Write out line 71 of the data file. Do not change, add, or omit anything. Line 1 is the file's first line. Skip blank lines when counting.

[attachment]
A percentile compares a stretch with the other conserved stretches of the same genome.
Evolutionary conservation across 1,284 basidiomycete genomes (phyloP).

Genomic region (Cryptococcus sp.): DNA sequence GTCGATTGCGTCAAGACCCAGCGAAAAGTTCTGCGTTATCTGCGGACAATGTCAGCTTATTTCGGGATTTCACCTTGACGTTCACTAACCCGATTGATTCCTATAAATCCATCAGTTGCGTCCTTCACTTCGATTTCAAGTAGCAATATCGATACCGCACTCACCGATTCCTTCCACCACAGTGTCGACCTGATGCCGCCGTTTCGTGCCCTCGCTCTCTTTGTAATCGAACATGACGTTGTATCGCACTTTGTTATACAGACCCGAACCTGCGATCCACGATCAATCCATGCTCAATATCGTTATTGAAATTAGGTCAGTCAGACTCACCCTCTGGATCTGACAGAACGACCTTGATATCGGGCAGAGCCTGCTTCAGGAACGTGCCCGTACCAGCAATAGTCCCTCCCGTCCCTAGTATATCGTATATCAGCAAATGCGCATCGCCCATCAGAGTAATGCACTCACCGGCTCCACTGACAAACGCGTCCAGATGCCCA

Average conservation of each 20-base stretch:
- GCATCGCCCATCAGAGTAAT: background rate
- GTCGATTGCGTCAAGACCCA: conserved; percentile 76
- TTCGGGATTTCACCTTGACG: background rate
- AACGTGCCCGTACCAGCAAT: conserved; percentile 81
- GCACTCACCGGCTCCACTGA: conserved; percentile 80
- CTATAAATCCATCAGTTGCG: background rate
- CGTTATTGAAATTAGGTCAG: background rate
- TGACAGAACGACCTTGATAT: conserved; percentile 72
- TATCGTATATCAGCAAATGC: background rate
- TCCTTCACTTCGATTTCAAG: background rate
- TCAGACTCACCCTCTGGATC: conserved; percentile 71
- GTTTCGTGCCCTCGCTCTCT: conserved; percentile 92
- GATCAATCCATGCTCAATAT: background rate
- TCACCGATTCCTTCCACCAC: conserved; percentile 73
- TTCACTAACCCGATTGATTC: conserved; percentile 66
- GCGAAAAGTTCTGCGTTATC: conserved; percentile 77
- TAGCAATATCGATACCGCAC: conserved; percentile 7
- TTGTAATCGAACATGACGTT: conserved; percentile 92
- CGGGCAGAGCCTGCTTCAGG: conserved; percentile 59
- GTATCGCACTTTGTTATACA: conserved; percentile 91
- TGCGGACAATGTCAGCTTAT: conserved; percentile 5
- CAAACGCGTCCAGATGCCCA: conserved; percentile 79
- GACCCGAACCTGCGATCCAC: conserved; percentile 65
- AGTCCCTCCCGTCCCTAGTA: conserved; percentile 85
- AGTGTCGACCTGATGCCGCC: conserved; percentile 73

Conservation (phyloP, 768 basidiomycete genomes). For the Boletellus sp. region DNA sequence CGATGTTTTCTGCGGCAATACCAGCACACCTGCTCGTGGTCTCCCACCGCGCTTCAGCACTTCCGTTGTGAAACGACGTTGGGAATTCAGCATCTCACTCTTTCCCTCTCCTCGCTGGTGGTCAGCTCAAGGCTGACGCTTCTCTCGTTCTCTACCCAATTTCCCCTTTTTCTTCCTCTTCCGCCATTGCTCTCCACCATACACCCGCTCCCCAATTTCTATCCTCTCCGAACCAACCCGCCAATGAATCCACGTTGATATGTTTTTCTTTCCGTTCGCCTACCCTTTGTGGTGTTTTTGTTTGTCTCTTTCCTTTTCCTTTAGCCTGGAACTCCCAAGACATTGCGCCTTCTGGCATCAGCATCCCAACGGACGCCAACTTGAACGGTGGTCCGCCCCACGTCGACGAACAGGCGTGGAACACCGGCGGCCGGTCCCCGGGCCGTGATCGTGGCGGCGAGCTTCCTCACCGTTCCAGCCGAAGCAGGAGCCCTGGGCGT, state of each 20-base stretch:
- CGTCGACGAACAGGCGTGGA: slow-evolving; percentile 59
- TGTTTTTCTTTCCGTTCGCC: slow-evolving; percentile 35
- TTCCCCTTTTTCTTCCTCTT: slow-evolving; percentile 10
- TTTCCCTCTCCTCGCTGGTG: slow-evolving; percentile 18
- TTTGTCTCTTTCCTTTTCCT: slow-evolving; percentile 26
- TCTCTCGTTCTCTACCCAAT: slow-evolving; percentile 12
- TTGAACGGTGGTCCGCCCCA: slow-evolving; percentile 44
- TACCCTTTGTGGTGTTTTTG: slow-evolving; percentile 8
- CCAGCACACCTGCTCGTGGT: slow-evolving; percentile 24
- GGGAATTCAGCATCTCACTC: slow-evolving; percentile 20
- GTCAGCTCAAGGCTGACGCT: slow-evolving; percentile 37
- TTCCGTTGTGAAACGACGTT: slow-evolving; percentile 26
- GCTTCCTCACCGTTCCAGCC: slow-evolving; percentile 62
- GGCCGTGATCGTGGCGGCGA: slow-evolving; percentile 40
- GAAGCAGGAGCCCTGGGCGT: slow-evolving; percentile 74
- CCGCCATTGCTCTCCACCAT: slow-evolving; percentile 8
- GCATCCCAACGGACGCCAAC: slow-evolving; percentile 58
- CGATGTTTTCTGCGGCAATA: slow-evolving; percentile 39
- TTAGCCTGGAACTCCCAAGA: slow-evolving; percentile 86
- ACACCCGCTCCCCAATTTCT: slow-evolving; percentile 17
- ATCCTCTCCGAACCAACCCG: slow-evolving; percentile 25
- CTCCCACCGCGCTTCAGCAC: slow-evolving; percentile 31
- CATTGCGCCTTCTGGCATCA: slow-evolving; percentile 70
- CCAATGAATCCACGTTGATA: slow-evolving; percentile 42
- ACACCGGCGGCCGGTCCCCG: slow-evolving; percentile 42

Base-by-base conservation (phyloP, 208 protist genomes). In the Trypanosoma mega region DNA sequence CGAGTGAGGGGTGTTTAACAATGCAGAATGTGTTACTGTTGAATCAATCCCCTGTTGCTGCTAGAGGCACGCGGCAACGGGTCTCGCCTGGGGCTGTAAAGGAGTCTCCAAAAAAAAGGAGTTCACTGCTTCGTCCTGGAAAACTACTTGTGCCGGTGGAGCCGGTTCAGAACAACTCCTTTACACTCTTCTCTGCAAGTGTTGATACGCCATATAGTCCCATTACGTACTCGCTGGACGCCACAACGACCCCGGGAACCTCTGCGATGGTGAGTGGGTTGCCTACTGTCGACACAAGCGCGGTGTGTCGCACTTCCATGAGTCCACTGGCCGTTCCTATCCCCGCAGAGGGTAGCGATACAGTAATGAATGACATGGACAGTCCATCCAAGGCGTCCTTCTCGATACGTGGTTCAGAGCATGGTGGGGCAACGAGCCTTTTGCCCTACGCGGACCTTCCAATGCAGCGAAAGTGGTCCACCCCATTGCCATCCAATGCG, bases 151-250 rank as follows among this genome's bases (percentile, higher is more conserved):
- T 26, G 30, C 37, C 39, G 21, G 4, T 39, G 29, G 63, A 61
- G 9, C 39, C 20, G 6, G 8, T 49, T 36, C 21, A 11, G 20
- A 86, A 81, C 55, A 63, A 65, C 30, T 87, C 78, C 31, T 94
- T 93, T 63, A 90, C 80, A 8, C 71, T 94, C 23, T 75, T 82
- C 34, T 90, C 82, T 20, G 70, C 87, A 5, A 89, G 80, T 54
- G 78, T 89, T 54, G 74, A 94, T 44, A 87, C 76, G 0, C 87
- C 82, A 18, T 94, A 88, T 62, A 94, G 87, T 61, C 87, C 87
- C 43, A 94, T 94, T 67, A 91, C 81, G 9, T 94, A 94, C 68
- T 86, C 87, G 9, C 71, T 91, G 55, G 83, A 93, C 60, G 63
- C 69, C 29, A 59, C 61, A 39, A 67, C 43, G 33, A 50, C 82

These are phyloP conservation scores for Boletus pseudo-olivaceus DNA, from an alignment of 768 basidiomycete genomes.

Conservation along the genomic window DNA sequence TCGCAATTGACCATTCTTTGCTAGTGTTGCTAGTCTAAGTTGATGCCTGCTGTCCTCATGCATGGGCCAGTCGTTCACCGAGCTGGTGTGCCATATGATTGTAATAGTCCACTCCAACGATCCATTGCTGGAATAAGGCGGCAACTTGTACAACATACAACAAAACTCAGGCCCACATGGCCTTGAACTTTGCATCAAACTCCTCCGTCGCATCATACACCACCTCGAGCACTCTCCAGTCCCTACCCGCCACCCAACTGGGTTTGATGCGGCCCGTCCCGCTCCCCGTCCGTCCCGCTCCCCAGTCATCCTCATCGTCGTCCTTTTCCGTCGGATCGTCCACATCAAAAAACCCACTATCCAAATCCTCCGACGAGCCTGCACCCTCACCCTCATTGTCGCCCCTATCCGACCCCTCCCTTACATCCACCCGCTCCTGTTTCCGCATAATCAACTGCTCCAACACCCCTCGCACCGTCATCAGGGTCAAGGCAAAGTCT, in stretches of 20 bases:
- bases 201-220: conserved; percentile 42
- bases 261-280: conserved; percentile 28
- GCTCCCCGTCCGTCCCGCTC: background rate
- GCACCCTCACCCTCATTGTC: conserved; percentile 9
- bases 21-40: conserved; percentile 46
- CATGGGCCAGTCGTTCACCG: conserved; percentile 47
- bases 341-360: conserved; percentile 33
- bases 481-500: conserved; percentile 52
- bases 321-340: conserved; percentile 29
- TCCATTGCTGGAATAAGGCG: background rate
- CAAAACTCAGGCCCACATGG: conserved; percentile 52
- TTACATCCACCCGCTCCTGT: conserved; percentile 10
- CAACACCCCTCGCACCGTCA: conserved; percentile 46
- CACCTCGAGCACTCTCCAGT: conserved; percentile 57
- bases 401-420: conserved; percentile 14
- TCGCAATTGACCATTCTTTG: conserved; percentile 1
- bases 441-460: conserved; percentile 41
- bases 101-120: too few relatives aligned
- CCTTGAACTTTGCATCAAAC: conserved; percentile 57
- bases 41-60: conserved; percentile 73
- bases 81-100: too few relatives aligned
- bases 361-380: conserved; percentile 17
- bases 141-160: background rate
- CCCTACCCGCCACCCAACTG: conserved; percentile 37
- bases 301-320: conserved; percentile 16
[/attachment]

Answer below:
- GCTCCCCGTCCGTCCCGCTC: background rate